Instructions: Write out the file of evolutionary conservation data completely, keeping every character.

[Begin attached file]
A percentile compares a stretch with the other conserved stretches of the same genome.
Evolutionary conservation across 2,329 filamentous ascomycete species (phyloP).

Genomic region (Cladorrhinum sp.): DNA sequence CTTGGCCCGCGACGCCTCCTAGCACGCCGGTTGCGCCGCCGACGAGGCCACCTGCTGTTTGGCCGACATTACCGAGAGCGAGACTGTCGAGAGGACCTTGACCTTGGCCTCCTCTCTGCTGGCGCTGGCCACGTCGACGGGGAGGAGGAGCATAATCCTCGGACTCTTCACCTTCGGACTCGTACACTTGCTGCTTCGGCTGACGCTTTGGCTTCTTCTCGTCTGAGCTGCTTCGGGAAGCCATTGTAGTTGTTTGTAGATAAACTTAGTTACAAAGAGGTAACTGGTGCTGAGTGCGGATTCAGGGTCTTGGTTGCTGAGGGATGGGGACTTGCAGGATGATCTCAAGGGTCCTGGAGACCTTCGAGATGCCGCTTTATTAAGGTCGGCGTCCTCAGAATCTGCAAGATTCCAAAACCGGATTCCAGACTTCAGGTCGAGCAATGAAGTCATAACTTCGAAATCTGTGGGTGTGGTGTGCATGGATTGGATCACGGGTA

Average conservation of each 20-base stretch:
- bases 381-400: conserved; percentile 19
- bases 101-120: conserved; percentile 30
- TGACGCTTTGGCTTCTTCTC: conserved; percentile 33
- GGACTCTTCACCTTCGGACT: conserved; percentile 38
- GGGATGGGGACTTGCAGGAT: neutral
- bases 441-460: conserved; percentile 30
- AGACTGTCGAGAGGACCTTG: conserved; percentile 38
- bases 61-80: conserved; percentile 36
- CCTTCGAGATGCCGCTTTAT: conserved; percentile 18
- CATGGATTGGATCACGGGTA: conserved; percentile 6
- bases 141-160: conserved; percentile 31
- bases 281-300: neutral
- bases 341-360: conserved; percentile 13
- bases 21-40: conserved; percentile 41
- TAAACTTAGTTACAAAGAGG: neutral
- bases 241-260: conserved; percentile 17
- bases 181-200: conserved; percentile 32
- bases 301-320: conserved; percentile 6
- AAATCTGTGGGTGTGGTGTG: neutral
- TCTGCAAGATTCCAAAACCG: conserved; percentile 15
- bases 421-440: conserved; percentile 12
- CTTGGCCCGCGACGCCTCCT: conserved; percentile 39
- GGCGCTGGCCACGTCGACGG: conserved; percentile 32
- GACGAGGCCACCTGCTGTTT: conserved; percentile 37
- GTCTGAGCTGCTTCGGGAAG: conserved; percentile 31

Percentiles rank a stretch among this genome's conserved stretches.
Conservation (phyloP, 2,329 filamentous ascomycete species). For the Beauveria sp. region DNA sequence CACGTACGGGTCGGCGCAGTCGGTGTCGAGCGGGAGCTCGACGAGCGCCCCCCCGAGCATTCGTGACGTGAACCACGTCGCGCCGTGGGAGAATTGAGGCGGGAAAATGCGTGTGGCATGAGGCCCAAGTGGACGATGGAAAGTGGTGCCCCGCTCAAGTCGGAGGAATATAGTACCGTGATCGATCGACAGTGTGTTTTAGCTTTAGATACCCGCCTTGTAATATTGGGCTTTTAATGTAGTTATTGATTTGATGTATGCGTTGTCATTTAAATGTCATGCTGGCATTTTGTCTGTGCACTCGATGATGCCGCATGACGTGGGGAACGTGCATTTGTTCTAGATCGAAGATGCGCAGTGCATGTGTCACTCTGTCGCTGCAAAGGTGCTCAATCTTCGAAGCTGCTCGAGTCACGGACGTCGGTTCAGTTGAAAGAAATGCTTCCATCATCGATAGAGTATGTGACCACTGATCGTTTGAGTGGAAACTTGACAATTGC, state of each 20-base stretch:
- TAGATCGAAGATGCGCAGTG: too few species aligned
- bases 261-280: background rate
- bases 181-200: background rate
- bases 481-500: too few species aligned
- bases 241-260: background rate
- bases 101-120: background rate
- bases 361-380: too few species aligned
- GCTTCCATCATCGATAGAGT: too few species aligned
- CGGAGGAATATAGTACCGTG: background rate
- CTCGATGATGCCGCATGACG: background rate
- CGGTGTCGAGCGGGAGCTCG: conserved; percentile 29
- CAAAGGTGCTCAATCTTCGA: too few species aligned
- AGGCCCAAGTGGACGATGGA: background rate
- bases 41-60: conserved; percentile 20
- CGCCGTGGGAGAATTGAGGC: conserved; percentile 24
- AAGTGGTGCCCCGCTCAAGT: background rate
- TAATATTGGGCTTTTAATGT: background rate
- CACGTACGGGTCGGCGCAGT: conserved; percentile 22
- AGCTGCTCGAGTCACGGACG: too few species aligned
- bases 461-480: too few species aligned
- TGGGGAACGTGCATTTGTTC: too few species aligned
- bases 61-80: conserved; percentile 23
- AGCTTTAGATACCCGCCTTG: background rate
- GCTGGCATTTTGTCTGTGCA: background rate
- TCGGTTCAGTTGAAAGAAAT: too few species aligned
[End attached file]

A percentile compares a stretch with the other conserved stretches of the same genome.
Evolutionary conservation across 2,329 filamentous ascomycete species (phyloP).

Genomic region (Cladorrhinum sp.): DNA sequence CTTGGCCCGCGACGCCTCCTAGCACGCCGGTTGCGCCGCCGACGAGGCCACCTGCTGTTTGGCCGACATTACCGAGAGCGAGACTGTCGAGAGGACCTTGACCTTGGCCTCCTCTCTGCTGGCGCTGGCCACGTCGACGGGGAGGAGGAGCATAATCCTCGGACTCTTCACCTTCGGACTCGTACACTTGCTGCTTCGGCTGACGCTTTGGCTTCTTCTCGTCTGAGCTGCTTCGGGAAGCCATTGTAGTTGTTTGTAGATAAACTTAGTTACAAAGAGGTAACTGGTGCTGAGTGCGGATTCAGGGTCTTGGTTGCTGAGGGATGGGGACTTGCAGGATGATCTCAAGGGTCCTGGAGACCTTCGAGATGCCGCTTTATTAAGGTCGGCGTCCTCAGAATCTGCAAGATTCCAAAACCGGATTCCAGACTTCAGGTCGAGCAATGAAGTCATAACTTCGAAATCTGTGGGTGTGGTGTGCATGGATTGGATCACGGGTA

Average conservation of each 20-base stretch:
- bases 381-400: conserved; percentile 19
- bases 101-120: conserved; percentile 30
- TGACGCTTTGGCTTCTTCTC: conserved; percentile 33
- GGACTCTTCACCTTCGGACT: conserved; percentile 38
- GGGATGGGGACTTGCAGGAT: neutral
- bases 441-460: conserved; percentile 30
- AGACTGTCGAGAGGACCTTG: conserved; percentile 38
- bases 61-80: conserved; percentile 36
- CCTTCGAGATGCCGCTTTAT: conserved; percentile 18
- CATGGATTGGATCACGGGTA: conserved; percentile 6
- bases 141-160: conserved; percentile 31
- bases 281-300: neutral
- bases 341-360: conserved; percentile 13
- bases 21-40: conserved; percentile 41
- TAAACTTAGTTACAAAGAGG: neutral
- bases 241-260: conserved; percentile 17
- bases 181-200: conserved; percentile 32
- bases 301-320: conserved; percentile 6
- AAATCTGTGGGTGTGGTGTG: neutral
- TCTGCAAGATTCCAAAACCG: conserved; percentile 15
- bases 421-440: conserved; percentile 12
- CTTGGCCCGCGACGCCTCCT: conserved; percentile 39
- GGCGCTGGCCACGTCGACGG: conserved; percentile 32
- GACGAGGCCACCTGCTGTTT: conserved; percentile 37
- GTCTGAGCTGCTTCGGGAAG: conserved; percentile 31

Percentiles rank a stretch among this genome's conserved stretches.
Conservation (phyloP, 2,329 filamentous ascomycete species). For the Beauveria sp. region DNA sequence CACGTACGGGTCGGCGCAGTCGGTGTCGAGCGGGAGCTCGACGAGCGCCCCCCCGAGCATTCGTGACGTGAACCACGTCGCGCCGTGGGAGAATTGAGGCGGGAAAATGCGTGTGGCATGAGGCCCAAGTGGACGATGGAAAGTGGTGCCCCGCTCAAGTCGGAGGAATATAGTACCGTGATCGATCGACAGTGTGTTTTAGCTTTAGATACCCGCCTTGTAATATTGGGCTTTTAATGTAGTTATTGATTTGATGTATGCGTTGTCATTTAAATGTCATGCTGGCATTTTGTCTGTGCACTCGATGATGCCGCATGACGTGGGGAACGTGCATTTGTTCTAGATCGAAGATGCGCAGTGCATGTGTCACTCTGTCGCTGCAAAGGTGCTCAATCTTCGAAGCTGCTCGAGTCACGGACGTCGGTTCAGTTGAAAGAAATGCTTCCATCATCGATAGAGTATGTGACCACTGATCGTTTGAGTGGAAACTTGACAATTGC, state of each 20-base stretch:
- TAGATCGAAGATGCGCAGTG: too few species aligned
- bases 261-280: background rate
- bases 181-200: background rate
- bases 481-500: too few species aligned
- bases 241-260: background rate
- bases 101-120: background rate
- bases 361-380: too few species aligned
- GCTTCCATCATCGATAGAGT: too few species aligned
- CGGAGGAATATAGTACCGTG: background rate
- CTCGATGATGCCGCATGACG: background rate
- CGGTGTCGAGCGGGAGCTCG: conserved; percentile 29
- CAAAGGTGCTCAATCTTCGA: too few species aligned
- AGGCCCAAGTGGACGATGGA: background rate
- bases 41-60: conserved; percentile 20
- CGCCGTGGGAGAATTGAGGC: conserved; percentile 24
- AAGTGGTGCCCCGCTCAAGT: background rate
- TAATATTGGGCTTTTAATGT: background rate
- CACGTACGGGTCGGCGCAGT: conserved; percentile 22
- AGCTGCTCGAGTCACGGACG: too few species aligned
- bases 461-480: too few species aligned
- TGGGGAACGTGCATTTGTTC: too few species aligned
- bases 61-80: conserved; percentile 23
- AGCTTTAGATACCCGCCTTG: background rate
- GCTGGCATTTTGTCTGTGCA: background rate
- TCGGTTCAGTTGAAAGAAAT: too few species aligned